sun 01/03/2015

Opera reviews, news and interviews

Die Zauberflöte, Royal Opera

David Nice

Mozart’s The Magic Flute is one of those operas, like Verdi’s Il trovatore and all the mature Wagner masterpieces, which need a line-up of equally fine singers but rarely get it in the compromised world of the opera house. With Christiane Karg and Pavol Breslik as the trial-enduring lovers joining three performances in the latest revival of David McVicar’s production, and only Anna Siminska’s fifth-element Queen of the Night unknown to me, last night's team looked good in principle. And so it...

The Indian Queen, English National Opera

Kimon Daltas

When Purcell died at just 36, he left The Indian Queen unfinished, which only adds to the usual problems of staging his "semi-operas" – plays with musical interludes which don’t really accord with modern operatic tastes, despite the ravishing beauty of the music itself.Rather than tinkering around the edges, Peter Sellars – the director best known for his long-standing partnership with John Adams – has created a new piece entirely. Its narrated plot, borrowed from Nicaraguan novelist Rosario...


Hansel and Gretel, Welsh National Opera

Stephen Walsh

After 16 years one might expect a revival of a repertory opera like Hansel and Gretel to come up with a dusty look and frayed edges. But Benjamin...

Farinelli and the King, Sam Wanamaker Playhouse

Alexandra Coghlan

Farinelli and The King is pretty much a perfect piece of theatre. More importantly, though, it’s perfectly timed. In a month when English National...

La Vida Breve/Gianni Schicchi, Opera North

Graham Rickson

The good news first: director Christopher Alden’s new production of Gianni Schicchi is quite brilliant, and one of the funniest, cleverest things you...

'I'm the photographer. Any nudity? Any fighting?'

Bill Knight

theartsdesk's theatre snapper exposes the secrets of the trade

The Mastersingers of Nuremberg, English National Opera

David Nice

Focused joy, and a great philosopher-hero, as Richard Jones's Wagner reaches London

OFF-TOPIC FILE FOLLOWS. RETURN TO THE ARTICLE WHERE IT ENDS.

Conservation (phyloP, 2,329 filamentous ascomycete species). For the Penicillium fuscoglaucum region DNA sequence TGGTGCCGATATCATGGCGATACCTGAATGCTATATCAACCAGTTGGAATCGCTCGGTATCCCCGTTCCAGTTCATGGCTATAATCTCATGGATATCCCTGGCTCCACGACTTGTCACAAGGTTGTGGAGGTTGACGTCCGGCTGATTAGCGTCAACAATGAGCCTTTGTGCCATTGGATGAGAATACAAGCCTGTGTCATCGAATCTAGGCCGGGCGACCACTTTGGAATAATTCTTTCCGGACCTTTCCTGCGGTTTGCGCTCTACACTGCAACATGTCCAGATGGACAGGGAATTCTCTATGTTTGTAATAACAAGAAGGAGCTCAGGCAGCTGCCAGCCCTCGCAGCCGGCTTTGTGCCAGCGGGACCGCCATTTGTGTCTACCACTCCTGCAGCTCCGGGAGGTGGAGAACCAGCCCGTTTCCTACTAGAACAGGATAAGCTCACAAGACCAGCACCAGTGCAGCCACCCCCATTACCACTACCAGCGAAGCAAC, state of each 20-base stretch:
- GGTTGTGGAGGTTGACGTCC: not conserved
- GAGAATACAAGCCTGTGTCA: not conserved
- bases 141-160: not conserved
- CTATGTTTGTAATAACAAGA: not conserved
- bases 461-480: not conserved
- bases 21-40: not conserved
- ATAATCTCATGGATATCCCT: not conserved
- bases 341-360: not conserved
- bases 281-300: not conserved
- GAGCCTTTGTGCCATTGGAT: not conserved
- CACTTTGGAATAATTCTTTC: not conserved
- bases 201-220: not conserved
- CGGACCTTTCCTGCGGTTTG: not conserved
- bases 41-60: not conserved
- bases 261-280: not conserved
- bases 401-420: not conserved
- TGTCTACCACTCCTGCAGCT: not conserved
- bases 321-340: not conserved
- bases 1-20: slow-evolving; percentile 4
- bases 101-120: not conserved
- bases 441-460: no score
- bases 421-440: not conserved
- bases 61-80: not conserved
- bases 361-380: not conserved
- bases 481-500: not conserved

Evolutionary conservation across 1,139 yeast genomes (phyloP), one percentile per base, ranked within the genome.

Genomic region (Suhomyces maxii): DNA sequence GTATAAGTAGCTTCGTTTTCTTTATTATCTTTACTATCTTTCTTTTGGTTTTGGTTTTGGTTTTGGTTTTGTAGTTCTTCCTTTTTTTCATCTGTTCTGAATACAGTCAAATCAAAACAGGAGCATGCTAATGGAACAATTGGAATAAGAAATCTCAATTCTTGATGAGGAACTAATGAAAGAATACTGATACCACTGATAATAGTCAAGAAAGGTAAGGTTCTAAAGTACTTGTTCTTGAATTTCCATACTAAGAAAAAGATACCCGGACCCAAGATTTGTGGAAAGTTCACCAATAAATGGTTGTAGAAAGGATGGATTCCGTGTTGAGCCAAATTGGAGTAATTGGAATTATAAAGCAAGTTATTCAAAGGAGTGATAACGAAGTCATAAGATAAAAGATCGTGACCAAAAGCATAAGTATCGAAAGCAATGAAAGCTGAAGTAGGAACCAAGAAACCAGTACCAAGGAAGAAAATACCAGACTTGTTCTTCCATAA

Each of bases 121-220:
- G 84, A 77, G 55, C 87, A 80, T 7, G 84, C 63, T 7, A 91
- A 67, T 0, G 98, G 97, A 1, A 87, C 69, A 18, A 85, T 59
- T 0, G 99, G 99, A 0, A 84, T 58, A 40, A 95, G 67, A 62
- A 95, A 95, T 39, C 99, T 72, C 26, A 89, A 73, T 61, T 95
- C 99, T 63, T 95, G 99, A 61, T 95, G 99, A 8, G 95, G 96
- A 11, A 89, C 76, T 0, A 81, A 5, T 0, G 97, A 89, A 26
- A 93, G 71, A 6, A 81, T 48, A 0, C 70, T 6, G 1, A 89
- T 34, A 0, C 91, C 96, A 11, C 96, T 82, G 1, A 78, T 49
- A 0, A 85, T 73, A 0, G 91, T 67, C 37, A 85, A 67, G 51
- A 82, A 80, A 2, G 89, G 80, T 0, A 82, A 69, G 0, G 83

Der fliegende Holländer, Royal Opera

Alexandra Coghlan

This Dutchman finally comes in to port

Leiferkus, LPO, Jurowski, RFH

Matthew Wright

Jurowski’s high-concept operatic pairing flickers brilliantly

Andrea Chénier, Royal Opera

Alexandra Coghlan

An exceptional cast make this revolutionary romance a must-see

Orfeo, Royal Opera, Roundhouse

David Nice

Austerely beautiful retelling of mythic Orpheus's grief and trials, with sounds to match

Best of 2014: Opera

David Nice

A vintage year as our reviewers struggle to narrow it down to a Top 10

Un Ballo in Maschera, Royal Opera

David Nice

Shining moments and star voices in mostly drab Verdi

The Way Back Home, ENO, Young Vic

Alexandra Coghlan

A colourful children's show that's got Christmas written all over it

Tristan und Isolde, Royal Opera

David Nice

Antonio Pappano and Nina Stemme spellbind again in Christof Loy's rigorous Wagner

theartsdesk in Oslo: Two Peer Gynts and a Hamlet

David Nice

Intermittently powerful new Ibsen opera outshone by hard-hitting Norwegian theatre

Karajan's Magic and Myth, BBC Four

Adam Sweeting

John Bridcut explores the many contradictions of the superstar conductor

Pelléas et Mélisande, Philharmonia, Salonen, RFH

Alexandra Coghlan

A Pelléas of echoes and allusions, and a dramatic revelation

The Gospel According to the Other Mary, English National Opera

David Nice

Grace and pain stunningly interwoven in Adams's rich score and Sellars's luminous staging

L'Elisir d'Amore, Royal Opera

Jessica Duchen

The sun shines out of Vittorio Grigolo's behind in a strong revival of Laurent Pelly's production

Daphnis et Églé/La Naissance d'Osiris, Les Arts Florissants, Christie, Barbican

Jenny Gilbert

Baroque music and dance illuminate each other in one-off period recreation performance